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3.24.2006    |    Intercessory prayer: a waste of time?
Front page story in today's Washington Post, headline: "Researchers Look at Prayer and Healing." Yet again, we attempt to quantify God, put Him in a box of nostrums that we can pull off of the shelf when we need Him.

Richard Sloan, a behavioral researcher at Columbia University, has it right when he says
I would like to see us stop wasting precious research dollars putting religious practices to the test of science. It's a waste of money, and it trivializes the religious experience.
The story is, for a secular newspaper, fair and balanced. Can I write that about the Post? It's not Fox News, after all... Both "sides" if you will are represented: those who know that intercessory prayer works, and those skeptics who know it does not.

Both are right, in my opinion. First, let me clarify this seeming impossibility. I believe that prayer is necessary for us to lead full lives. I also know, with a certainty, that not all of our prayers can be answered, though all are heard. What a crazy world would we live in, were that all of our prayers were answered. Impossible, since Joe is praying for the exact opposite of what Sue is praying for. Fill in the names of your favorite people or groups. And remember that, as late as World War I, all of the major nations claimed that the (Christian) God was on their side, and, natch, they prayed for victory.

God knows. We don't. Prayer can help, especially if you believe in God, and know that someone is praying for you. Prayer can help, especially if you don't believe in God, and don't know that someone is praying for you.

God help those who think they know what God is doing. They are confused.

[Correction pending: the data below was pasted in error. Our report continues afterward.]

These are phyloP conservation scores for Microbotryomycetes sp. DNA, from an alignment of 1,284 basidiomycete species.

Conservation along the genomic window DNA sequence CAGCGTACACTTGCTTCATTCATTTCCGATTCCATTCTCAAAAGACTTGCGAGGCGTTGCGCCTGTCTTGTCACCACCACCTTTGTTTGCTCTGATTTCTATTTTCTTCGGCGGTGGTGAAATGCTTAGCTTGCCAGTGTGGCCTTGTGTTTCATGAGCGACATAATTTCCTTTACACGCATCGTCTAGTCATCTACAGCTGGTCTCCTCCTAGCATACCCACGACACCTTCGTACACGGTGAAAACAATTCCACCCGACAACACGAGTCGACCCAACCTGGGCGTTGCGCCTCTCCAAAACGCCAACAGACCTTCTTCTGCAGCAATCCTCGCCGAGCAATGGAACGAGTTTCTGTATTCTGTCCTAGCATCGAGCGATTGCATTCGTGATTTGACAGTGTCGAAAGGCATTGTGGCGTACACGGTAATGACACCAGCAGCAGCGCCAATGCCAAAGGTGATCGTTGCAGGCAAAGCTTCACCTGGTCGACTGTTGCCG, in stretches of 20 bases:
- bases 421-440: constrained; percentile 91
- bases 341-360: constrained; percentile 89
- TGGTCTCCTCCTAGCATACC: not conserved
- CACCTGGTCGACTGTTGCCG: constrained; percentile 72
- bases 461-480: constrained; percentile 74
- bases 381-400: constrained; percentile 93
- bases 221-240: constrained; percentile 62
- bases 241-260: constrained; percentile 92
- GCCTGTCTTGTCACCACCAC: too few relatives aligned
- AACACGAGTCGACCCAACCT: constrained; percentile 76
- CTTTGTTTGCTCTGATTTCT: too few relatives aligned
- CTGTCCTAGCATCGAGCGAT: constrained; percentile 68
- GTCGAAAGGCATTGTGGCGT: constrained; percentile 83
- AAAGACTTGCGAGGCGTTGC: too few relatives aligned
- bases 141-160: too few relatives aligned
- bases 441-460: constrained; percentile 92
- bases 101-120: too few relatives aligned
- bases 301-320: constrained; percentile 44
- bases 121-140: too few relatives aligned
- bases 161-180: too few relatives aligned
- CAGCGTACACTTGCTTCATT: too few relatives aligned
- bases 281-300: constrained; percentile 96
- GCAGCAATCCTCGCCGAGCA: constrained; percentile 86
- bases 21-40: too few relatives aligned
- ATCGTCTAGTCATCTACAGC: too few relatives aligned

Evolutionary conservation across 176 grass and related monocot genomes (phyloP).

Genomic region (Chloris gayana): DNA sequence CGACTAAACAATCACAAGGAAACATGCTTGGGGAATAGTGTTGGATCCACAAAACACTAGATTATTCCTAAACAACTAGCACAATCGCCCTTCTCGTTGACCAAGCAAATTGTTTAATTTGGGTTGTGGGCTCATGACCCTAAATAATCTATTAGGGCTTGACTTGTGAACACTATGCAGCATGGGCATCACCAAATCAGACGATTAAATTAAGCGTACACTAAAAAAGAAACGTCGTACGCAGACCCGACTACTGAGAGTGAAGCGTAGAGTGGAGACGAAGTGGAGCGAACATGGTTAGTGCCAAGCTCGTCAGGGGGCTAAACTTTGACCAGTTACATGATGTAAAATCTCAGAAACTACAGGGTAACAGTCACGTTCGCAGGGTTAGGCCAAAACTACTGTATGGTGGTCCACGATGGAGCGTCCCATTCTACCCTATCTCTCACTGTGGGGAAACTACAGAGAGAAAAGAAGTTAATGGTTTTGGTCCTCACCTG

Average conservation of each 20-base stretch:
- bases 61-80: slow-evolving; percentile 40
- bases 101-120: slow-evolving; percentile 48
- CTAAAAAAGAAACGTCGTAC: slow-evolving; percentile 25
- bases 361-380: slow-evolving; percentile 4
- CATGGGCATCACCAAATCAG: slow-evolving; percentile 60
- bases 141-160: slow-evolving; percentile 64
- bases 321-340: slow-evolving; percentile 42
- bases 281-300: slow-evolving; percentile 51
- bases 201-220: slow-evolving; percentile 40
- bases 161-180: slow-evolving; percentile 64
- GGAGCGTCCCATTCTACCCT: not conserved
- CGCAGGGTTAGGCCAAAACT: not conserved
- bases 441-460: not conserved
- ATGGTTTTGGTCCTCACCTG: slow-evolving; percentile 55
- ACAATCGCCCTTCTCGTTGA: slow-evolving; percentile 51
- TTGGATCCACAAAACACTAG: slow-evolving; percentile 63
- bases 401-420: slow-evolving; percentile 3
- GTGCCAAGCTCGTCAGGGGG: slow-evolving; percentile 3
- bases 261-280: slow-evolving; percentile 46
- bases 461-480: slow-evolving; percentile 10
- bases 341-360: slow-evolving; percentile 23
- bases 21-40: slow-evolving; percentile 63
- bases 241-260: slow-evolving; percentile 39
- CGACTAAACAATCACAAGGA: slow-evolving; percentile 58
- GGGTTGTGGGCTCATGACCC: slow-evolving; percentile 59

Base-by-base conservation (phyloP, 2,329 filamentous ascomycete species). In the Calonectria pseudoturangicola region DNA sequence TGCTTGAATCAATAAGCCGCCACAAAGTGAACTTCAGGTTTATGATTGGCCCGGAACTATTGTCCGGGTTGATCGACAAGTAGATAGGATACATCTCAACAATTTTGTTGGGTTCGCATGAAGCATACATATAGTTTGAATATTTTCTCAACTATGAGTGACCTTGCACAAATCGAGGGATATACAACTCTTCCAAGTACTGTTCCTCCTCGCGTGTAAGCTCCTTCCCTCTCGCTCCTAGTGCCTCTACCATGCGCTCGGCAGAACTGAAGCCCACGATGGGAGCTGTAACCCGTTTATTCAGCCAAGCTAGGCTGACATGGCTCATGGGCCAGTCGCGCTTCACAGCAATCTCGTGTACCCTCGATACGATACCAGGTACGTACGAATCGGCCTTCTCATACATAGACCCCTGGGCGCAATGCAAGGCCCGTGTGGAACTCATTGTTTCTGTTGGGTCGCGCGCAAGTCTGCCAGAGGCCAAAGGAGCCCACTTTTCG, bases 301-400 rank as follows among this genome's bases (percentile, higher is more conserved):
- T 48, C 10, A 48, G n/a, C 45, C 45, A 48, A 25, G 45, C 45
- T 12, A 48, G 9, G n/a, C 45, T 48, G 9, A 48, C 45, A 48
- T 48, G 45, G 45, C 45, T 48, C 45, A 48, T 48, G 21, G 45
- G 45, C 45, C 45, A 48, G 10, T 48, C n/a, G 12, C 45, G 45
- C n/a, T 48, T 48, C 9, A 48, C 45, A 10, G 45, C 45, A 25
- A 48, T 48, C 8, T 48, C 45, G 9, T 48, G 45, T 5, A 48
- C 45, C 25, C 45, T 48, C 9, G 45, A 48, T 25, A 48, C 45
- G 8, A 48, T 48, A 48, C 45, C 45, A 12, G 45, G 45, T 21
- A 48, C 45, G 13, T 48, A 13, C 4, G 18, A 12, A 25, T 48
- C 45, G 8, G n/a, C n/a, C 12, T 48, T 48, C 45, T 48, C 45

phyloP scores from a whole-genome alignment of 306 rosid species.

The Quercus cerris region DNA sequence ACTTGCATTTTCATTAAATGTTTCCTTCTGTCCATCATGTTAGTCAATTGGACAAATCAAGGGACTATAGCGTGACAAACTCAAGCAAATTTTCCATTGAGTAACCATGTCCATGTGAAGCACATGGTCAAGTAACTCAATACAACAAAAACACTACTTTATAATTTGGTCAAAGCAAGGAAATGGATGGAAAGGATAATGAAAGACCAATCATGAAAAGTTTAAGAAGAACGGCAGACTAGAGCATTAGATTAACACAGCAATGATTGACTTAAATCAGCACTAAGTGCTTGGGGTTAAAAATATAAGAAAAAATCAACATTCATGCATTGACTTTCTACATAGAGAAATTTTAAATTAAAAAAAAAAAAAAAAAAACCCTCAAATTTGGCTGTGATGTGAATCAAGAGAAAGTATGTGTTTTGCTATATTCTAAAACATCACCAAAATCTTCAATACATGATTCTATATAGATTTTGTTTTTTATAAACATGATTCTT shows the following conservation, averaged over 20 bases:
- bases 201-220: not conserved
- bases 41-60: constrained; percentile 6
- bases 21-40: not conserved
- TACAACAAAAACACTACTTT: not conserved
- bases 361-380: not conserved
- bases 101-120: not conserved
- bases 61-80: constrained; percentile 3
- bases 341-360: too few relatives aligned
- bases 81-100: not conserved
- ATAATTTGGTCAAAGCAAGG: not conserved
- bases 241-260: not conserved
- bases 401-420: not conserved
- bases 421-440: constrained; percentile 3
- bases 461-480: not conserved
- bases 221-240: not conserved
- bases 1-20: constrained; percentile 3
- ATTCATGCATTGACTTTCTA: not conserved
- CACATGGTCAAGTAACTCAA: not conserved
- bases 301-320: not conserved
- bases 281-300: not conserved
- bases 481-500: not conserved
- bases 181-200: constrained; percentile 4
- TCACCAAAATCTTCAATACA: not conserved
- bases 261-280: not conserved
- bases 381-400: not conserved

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About this site and the author

Welcome. My name is John Luke Rich, (very) struggling Christian. The focus here is Christianity in its many varieties, its fussing and feuding, how it impacts our lives and our society, with detours to consider it with other faiths (or lack thereof).

Call this blog my way of evangelizing on the internet.

Putting it differently, we're only here on this earth a short time. It's the rest of eternity that we should be most concerned about. Call it the care and feeding of our souls.

I was born Jewish, and born again in Christ Jesus over thirty years ago. First as a Roman Catholic; now a Calvinist by persuasion and a Baptist by denomination. But I'm hardly a poster boy for doctrinal rigidity.

I believe that Scripture is the rock on which all Christian churches must stand -- or sink if they are not so grounded. I believe that we are saved by faith, but hardly in a vacuum. That faith is a gift from God, through no agency on our part -- although we sometimes turn a deaf ear and choose to ignore God's knocking on the door.

To be Christian is to evangelize. Those who think it not their part to evangelize perhaps haven't truly understood what our Lord told us in Matthew 28. We must preach the Gospel as best we are able. Using words if necessary.

Though my faith waxes and wanes, it never seems to go away. Sometimes I wish it would, to give me some peace of mind. But then, Jesus never said that walking with Him was going to be easy...

Final note: I also blog as Jack Rich on cultural, political and other things over at Wrong Side of the Tracks

Thanks for stopping by.